Glasgow graduate short-listed for James Dyson Award

Published: 28 September 2010

Product Design Engineering graduate Ian Guy's innovative solution to the potentially lethal problem of air entrainment in intravenous drip lines has been short listed for the James Dyson Award.

Ian Guy, a recent Product Design Engineering graduate, from the Glasgow Schoolof Art & University of Glasgow, has been short listed in the Top 20 Semi-Finalists from over 500 International entries in the James Dyson Award – a competition which champions innovative design engineering geared at solving real human problems.

The 20 year old from Lochwinnoch, who is the only Scottish entrant to be short listed, has spent the past year working with leading anaesthetists at Glasgow’s RHSC Yorkhill to tackle the problem of Air Entrainment in Intravenous Drip Lines. intravenous infusion

As complicated as this sounds, Ian explains that “Air Entrainment is simply the problem of air bubbles forming in the infusion line. These bubbles cause a variety of problems, mainly staff distraction which consequently lowers patient safety – you don’t want to be wasting time removing air bubbles if a patient falls into a critical condition in theatre. At the extreme end of the spectrum these bubbles can result in fatality via air embolism – this is when a bubble passes into a patient’s bloodstream and stops blood flow. The solution seems initially surprisingly lowtech,however for me a true solution not only needs to solve the problem, but also be easily manufactured, implemented within an already over-complicated medical environment and also compete with existing less safe products price points, so for these reasons after exhaustive enquiries into more ‘hi-tech’ ideas, a simple modification to the existing drip chamber was the most viable option, both with respect to the engineering challenge, clinicians opinions and commercial viability.”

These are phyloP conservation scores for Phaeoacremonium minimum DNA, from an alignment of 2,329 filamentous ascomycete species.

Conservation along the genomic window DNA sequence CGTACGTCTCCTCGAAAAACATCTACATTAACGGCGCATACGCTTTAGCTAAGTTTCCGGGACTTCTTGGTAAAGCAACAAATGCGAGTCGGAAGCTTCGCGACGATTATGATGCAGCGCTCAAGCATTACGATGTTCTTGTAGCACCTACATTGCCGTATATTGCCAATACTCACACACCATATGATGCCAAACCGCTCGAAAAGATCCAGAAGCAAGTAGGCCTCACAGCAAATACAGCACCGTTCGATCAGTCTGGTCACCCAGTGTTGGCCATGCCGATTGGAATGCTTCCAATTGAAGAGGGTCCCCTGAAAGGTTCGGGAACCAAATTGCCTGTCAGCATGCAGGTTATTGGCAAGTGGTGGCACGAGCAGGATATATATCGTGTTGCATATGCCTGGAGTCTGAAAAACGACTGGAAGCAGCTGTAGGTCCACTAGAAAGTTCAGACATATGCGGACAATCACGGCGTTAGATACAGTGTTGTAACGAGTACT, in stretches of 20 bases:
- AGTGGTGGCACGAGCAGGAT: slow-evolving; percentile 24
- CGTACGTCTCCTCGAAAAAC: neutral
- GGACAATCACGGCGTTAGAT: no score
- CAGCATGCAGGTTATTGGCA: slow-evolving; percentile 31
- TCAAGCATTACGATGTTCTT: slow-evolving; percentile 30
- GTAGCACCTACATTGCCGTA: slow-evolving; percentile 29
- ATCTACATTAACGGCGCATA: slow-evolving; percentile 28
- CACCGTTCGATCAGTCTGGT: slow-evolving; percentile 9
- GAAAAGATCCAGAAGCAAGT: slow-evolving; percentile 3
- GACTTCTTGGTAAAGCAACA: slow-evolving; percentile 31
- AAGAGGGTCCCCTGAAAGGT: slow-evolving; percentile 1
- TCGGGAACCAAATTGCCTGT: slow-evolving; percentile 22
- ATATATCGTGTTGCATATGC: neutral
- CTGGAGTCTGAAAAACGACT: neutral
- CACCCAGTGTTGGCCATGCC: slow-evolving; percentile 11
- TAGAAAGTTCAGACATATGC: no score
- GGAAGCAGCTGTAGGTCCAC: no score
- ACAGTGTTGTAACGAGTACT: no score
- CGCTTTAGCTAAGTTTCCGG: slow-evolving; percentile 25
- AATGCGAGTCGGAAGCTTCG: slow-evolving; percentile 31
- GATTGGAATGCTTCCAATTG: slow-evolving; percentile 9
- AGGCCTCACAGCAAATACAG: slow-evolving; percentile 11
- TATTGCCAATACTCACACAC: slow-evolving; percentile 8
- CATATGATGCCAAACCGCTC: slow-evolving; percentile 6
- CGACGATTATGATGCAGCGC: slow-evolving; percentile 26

Ian’s design includes the addition of a small floating seal which prevents “air entrainments from rigid fluid containers running dry – the most dangerous mechanism of entrainment due to the large volume of the air entrained, and the time consuming removal method.”

This year Ian has already placed 2nd in the University of Glasgow’s Big Idea Award,and won the Science, Engineering & Tech Category in the Scottish Institute for Enterprise’s New Ideas Competition securing funds to patent the device.

“Winning the Dyson Award would provide me with funds to secure the patent internationally and publicity to get under the radar of larger medical manufacturers who have the power and funds to take this project further.”

Ian is currently living and working in Romania at a Packaging Design Consultancy. The winner of the James Dyson Award will be announced by James Dyson on the 5 October 2010 and receive £10,000 to develop their project, and £10,000 for their University Department.

Further information: Martin Shannon, Senior Media Relations Officer, University of Glasgow Tel: 0141 330 8593 

First published: 28 September 2010